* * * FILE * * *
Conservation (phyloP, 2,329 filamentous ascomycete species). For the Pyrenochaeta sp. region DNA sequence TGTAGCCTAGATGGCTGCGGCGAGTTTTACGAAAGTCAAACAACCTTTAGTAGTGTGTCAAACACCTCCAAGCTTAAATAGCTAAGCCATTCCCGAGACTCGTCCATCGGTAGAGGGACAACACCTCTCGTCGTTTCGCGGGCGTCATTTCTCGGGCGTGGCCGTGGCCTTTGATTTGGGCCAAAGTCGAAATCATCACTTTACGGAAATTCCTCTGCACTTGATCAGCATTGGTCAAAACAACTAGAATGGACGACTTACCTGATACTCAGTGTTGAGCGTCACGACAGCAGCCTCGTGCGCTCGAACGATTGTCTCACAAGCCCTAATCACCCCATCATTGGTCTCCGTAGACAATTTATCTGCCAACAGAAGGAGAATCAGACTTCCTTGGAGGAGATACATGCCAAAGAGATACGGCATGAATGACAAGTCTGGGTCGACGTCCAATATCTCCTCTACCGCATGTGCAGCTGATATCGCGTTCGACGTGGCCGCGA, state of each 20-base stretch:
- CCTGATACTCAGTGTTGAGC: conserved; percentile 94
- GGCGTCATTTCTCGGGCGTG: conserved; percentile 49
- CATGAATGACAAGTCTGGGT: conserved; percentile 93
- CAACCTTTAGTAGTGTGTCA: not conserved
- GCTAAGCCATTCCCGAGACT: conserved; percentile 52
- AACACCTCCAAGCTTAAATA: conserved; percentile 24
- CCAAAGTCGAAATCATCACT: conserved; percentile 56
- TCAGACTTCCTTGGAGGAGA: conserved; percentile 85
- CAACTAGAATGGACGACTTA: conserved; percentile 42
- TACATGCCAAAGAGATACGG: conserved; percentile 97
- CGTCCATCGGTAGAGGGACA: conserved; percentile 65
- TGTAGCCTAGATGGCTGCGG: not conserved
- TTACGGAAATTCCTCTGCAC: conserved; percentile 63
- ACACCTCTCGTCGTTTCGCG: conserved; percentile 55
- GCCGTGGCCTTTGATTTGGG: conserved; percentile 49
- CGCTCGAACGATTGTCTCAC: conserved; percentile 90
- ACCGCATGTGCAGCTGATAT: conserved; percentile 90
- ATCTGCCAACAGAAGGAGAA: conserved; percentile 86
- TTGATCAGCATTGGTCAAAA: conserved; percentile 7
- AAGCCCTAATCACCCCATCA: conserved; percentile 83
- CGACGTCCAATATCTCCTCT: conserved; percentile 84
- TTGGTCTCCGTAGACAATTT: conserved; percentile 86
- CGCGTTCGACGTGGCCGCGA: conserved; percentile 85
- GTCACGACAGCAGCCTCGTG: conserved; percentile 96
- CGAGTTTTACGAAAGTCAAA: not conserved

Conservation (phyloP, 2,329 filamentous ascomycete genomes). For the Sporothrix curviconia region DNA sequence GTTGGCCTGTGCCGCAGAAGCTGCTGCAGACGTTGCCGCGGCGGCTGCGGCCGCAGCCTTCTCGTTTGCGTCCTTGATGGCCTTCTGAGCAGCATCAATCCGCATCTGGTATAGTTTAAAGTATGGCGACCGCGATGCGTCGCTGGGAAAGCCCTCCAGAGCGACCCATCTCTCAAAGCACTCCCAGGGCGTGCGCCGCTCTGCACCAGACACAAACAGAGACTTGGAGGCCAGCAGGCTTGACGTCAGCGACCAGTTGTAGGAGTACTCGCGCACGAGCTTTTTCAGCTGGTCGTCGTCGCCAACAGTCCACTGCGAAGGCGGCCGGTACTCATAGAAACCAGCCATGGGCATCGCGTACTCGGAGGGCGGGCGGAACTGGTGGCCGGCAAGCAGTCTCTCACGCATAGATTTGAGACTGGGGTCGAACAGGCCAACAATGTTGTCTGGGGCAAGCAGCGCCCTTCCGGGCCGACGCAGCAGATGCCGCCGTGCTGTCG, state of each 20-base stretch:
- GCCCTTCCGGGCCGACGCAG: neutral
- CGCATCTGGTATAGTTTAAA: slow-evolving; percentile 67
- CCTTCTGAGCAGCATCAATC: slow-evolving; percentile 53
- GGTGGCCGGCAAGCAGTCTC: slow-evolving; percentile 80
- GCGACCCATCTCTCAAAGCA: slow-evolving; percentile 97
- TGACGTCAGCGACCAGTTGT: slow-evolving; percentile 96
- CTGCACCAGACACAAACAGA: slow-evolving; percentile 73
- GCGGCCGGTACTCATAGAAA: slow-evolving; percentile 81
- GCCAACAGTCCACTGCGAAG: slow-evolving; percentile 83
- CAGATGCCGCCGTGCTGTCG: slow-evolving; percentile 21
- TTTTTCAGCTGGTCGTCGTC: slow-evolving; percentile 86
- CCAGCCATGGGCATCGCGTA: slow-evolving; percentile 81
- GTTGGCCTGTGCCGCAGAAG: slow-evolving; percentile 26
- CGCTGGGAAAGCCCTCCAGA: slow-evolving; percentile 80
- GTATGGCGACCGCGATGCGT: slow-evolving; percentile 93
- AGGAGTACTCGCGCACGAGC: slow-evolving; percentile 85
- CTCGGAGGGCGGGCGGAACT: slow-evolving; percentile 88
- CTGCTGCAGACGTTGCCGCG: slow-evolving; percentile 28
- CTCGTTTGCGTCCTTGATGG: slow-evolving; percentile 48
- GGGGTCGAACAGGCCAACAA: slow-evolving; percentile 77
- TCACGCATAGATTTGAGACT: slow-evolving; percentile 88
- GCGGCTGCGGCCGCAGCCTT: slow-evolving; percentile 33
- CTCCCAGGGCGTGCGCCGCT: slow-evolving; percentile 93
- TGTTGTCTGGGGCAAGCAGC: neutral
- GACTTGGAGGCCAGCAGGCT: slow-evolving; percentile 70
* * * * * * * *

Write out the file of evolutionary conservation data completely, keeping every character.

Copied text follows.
Conservation (phyloP, 2,329 filamentous ascomycete species). For the Pyrenochaeta sp. region DNA sequence TGTAGCCTAGATGGCTGCGGCGAGTTTTACGAAAGTCAAACAACCTTTAGTAGTGTGTCAAACACCTCCAAGCTTAAATAGCTAAGCCATTCCCGAGACTCGTCCATCGGTAGAGGGACAACACCTCTCGTCGTTTCGCGGGCGTCATTTCTCGGGCGTGGCCGTGGCCTTTGATTTGGGCCAAAGTCGAAATCATCACTTTACGGAAATTCCTCTGCACTTGATCAGCATTGGTCAAAACAACTAGAATGGACGACTTACCTGATACTCAGTGTTGAGCGTCACGACAGCAGCCTCGTGCGCTCGAACGATTGTCTCACAAGCCCTAATCACCCCATCATTGGTCTCCGTAGACAATTTATCTGCCAACAGAAGGAGAATCAGACTTCCTTGGAGGAGATACATGCCAAAGAGATACGGCATGAATGACAAGTCTGGGTCGACGTCCAATATCTCCTCTACCGCATGTGCAGCTGATATCGCGTTCGACGTGGCCGCGA, state of each 20-base stretch:
- CCTGATACTCAGTGTTGAGC: conserved; percentile 94
- GGCGTCATTTCTCGGGCGTG: conserved; percentile 49
- CATGAATGACAAGTCTGGGT: conserved; percentile 93
- CAACCTTTAGTAGTGTGTCA: not conserved
- GCTAAGCCATTCCCGAGACT: conserved; percentile 52
- AACACCTCCAAGCTTAAATA: conserved; percentile 24
- CCAAAGTCGAAATCATCACT: conserved; percentile 56
- TCAGACTTCCTTGGAGGAGA: conserved; percentile 85
- CAACTAGAATGGACGACTTA: conserved; percentile 42
- TACATGCCAAAGAGATACGG: conserved; percentile 97
- CGTCCATCGGTAGAGGGACA: conserved; percentile 65
- TGTAGCCTAGATGGCTGCGG: not conserved
- TTACGGAAATTCCTCTGCAC: conserved; percentile 63
- ACACCTCTCGTCGTTTCGCG: conserved; percentile 55
- GCCGTGGCCTTTGATTTGGG: conserved; percentile 49
- CGCTCGAACGATTGTCTCAC: conserved; percentile 90
- ACCGCATGTGCAGCTGATAT: conserved; percentile 90
- ATCTGCCAACAGAAGGAGAA: conserved; percentile 86
- TTGATCAGCATTGGTCAAAA: conserved; percentile 7
- AAGCCCTAATCACCCCATCA: conserved; percentile 83
- CGACGTCCAATATCTCCTCT: conserved; percentile 84
- TTGGTCTCCGTAGACAATTT: conserved; percentile 86
- CGCGTTCGACGTGGCCGCGA: conserved; percentile 85
- GTCACGACAGCAGCCTCGTG: conserved; percentile 96
- CGAGTTTTACGAAAGTCAAA: not conserved

Conservation (phyloP, 2,329 filamentous ascomycete genomes). For the Sporothrix curviconia region DNA sequence GTTGGCCTGTGCCGCAGAAGCTGCTGCAGACGTTGCCGCGGCGGCTGCGGCCGCAGCCTTCTCGTTTGCGTCCTTGATGGCCTTCTGAGCAGCATCAATCCGCATCTGGTATAGTTTAAAGTATGGCGACCGCGATGCGTCGCTGGGAAAGCCCTCCAGAGCGACCCATCTCTCAAAGCACTCCCAGGGCGTGCGCCGCTCTGCACCAGACACAAACAGAGACTTGGAGGCCAGCAGGCTTGACGTCAGCGACCAGTTGTAGGAGTACTCGCGCACGAGCTTTTTCAGCTGGTCGTCGTCGCCAACAGTCCACTGCGAAGGCGGCCGGTACTCATAGAAACCAGCCATGGGCATCGCGTACTCGGAGGGCGGGCGGAACTGGTGGCCGGCAAGCAGTCTCTCACGCATAGATTTGAGACTGGGGTCGAACAGGCCAACAATGTTGTCTGGGGCAAGCAGCGCCCTTCCGGGCCGACGCAGCAGATGCCGCCGTGCTGTCG, state of each 20-base stretch:
- GCCCTTCCGGGCCGACGCAG: neutral
- CGCATCTGGTATAGTTTAAA: slow-evolving; percentile 67
- CCTTCTGAGCAGCATCAATC: slow-evolving; percentile 53
- GGTGGCCGGCAAGCAGTCTC: slow-evolving; percentile 80
- GCGACCCATCTCTCAAAGCA: slow-evolving; percentile 97
- TGACGTCAGCGACCAGTTGT: slow-evolving; percentile 96
- CTGCACCAGACACAAACAGA: slow-evolving; percentile 73
- GCGGCCGGTACTCATAGAAA: slow-evolving; percentile 81
- GCCAACAGTCCACTGCGAAG: slow-evolving; percentile 83
- CAGATGCCGCCGTGCTGTCG: slow-evolving; percentile 21
- TTTTTCAGCTGGTCGTCGTC: slow-evolving; percentile 86
- CCAGCCATGGGCATCGCGTA: slow-evolving; percentile 81
- GTTGGCCTGTGCCGCAGAAG: slow-evolving; percentile 26
- CGCTGGGAAAGCCCTCCAGA: slow-evolving; percentile 80
- GTATGGCGACCGCGATGCGT: slow-evolving; percentile 93
- AGGAGTACTCGCGCACGAGC: slow-evolving; percentile 85
- CTCGGAGGGCGGGCGGAACT: slow-evolving; percentile 88
- CTGCTGCAGACGTTGCCGCG: slow-evolving; percentile 28
- CTCGTTTGCGTCCTTGATGG: slow-evolving; percentile 48
- GGGGTCGAACAGGCCAACAA: slow-evolving; percentile 77
- TCACGCATAGATTTGAGACT: slow-evolving; percentile 88
- GCGGCTGCGGCCGCAGCCTT: slow-evolving; percentile 33
- CTCCCAGGGCGTGCGCCGCT: slow-evolving; percentile 93
- TGTTGTCTGGGGCAAGCAGC: neutral
- GACTTGGAGGCCAGCAGGCT: slow-evolving; percentile 70